Judaism, darwinism, and the typology of suffering

Zygon 46 (2):317-329 (2011)
Abstract
Abstract. Darwinism has attracted proportionately less attention from Jewish thinkers than from Christian thinkers. One significant reason for the disparity is that the theodicies created by Jews to contend with the catastrophes which punctuated Jewish history are equally suited to address the massive extinctions which characterize natural history. Theologies of divine hiddenness, restraint, and radical immanence, coming together in the sixteenth-century mystical cosmogony of Isaac Luria, have been rehabilitated and reworked by modern Jewish thinkers in the post-Darwin era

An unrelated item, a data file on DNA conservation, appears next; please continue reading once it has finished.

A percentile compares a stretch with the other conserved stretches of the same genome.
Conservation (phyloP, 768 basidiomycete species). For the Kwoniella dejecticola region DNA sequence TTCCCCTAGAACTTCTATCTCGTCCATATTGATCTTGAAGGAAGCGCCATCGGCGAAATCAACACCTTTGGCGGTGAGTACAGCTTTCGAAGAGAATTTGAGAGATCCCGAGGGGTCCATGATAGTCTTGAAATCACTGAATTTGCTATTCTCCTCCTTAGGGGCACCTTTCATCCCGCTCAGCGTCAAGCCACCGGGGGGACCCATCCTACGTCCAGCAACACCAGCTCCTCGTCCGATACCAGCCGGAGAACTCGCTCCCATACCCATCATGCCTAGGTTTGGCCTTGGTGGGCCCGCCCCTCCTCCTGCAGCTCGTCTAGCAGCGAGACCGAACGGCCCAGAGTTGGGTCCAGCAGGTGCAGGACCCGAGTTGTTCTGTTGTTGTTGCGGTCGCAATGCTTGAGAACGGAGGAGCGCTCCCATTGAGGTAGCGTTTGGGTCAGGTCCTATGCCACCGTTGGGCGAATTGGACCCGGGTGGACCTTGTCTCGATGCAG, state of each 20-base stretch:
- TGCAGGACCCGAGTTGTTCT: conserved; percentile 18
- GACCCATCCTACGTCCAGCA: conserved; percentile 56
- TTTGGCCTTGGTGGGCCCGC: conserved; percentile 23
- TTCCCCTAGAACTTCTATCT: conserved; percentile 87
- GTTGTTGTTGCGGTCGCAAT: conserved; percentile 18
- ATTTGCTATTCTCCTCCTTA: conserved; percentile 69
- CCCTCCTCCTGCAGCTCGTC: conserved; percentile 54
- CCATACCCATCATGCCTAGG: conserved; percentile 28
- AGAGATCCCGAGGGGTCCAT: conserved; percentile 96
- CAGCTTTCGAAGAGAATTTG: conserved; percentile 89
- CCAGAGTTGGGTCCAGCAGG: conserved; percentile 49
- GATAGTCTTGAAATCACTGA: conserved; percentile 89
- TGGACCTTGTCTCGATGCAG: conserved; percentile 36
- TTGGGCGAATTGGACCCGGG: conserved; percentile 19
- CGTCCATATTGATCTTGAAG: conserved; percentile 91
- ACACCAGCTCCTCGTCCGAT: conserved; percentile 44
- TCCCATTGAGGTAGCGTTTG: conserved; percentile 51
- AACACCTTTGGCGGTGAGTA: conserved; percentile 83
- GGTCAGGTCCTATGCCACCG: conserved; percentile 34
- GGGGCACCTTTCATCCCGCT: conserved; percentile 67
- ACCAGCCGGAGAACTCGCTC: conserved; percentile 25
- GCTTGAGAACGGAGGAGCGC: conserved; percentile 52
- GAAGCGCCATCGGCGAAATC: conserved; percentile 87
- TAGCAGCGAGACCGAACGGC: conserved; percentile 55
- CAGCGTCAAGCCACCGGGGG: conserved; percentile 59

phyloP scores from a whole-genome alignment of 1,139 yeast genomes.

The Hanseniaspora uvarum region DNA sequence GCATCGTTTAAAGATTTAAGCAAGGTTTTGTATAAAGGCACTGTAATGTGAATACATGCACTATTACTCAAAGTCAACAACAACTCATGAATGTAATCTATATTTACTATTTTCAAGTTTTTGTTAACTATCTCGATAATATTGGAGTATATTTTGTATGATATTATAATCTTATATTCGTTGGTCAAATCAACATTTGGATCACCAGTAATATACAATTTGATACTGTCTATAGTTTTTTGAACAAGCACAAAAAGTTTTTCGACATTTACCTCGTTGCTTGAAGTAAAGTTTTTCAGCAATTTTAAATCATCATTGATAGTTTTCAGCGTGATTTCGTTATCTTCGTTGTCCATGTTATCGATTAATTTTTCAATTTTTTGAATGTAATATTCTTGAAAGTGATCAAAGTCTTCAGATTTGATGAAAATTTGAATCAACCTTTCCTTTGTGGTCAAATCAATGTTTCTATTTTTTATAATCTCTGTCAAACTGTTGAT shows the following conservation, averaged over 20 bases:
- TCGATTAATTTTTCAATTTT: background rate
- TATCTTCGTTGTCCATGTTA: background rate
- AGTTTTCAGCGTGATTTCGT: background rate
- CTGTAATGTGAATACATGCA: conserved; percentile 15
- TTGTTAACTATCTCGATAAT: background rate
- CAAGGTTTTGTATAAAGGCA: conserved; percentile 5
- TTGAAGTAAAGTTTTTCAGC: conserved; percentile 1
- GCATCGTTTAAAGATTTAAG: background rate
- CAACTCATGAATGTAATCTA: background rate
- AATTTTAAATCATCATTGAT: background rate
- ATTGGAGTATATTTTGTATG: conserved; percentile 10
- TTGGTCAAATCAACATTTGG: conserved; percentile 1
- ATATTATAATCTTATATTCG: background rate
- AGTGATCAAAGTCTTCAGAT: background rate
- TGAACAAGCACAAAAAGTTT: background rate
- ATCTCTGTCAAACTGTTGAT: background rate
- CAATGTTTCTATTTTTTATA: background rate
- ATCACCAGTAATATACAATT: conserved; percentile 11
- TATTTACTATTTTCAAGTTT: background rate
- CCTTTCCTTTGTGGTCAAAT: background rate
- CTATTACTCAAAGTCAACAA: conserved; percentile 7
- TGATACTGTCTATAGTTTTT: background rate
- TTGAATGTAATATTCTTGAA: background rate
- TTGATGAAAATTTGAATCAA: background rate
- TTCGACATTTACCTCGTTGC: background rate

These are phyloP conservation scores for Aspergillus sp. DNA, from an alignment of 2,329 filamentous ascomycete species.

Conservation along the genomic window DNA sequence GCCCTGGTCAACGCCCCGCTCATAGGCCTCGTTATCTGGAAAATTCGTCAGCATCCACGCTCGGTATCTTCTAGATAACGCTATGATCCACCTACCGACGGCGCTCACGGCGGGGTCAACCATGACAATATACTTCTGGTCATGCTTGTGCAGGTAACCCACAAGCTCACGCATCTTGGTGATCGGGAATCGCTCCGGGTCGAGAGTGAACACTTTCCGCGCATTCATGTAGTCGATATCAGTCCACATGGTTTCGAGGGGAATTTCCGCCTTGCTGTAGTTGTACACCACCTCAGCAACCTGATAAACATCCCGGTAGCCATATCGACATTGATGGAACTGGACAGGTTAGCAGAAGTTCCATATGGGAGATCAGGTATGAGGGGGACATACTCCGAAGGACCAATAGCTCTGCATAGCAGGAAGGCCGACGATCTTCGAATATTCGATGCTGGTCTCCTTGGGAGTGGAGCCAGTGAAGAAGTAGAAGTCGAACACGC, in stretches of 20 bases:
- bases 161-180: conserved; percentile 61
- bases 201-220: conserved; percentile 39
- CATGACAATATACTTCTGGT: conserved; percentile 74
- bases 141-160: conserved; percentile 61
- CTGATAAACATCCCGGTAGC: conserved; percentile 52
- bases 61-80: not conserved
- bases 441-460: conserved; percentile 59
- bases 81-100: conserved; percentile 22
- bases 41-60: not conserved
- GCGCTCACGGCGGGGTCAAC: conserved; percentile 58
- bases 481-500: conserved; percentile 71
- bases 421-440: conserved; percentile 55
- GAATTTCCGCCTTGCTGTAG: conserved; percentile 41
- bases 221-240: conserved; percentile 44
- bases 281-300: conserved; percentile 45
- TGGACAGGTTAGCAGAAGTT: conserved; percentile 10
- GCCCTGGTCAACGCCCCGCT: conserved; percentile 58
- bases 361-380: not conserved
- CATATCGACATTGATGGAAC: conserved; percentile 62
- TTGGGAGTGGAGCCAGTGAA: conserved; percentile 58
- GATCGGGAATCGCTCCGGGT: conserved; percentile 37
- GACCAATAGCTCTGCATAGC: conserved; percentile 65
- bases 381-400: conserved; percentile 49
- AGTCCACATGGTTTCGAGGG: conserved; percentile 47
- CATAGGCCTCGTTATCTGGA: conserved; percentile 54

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Abraham Joshua Heschel (1955). God in Search of Man. New York, Farrar, Straus & Cudahy.

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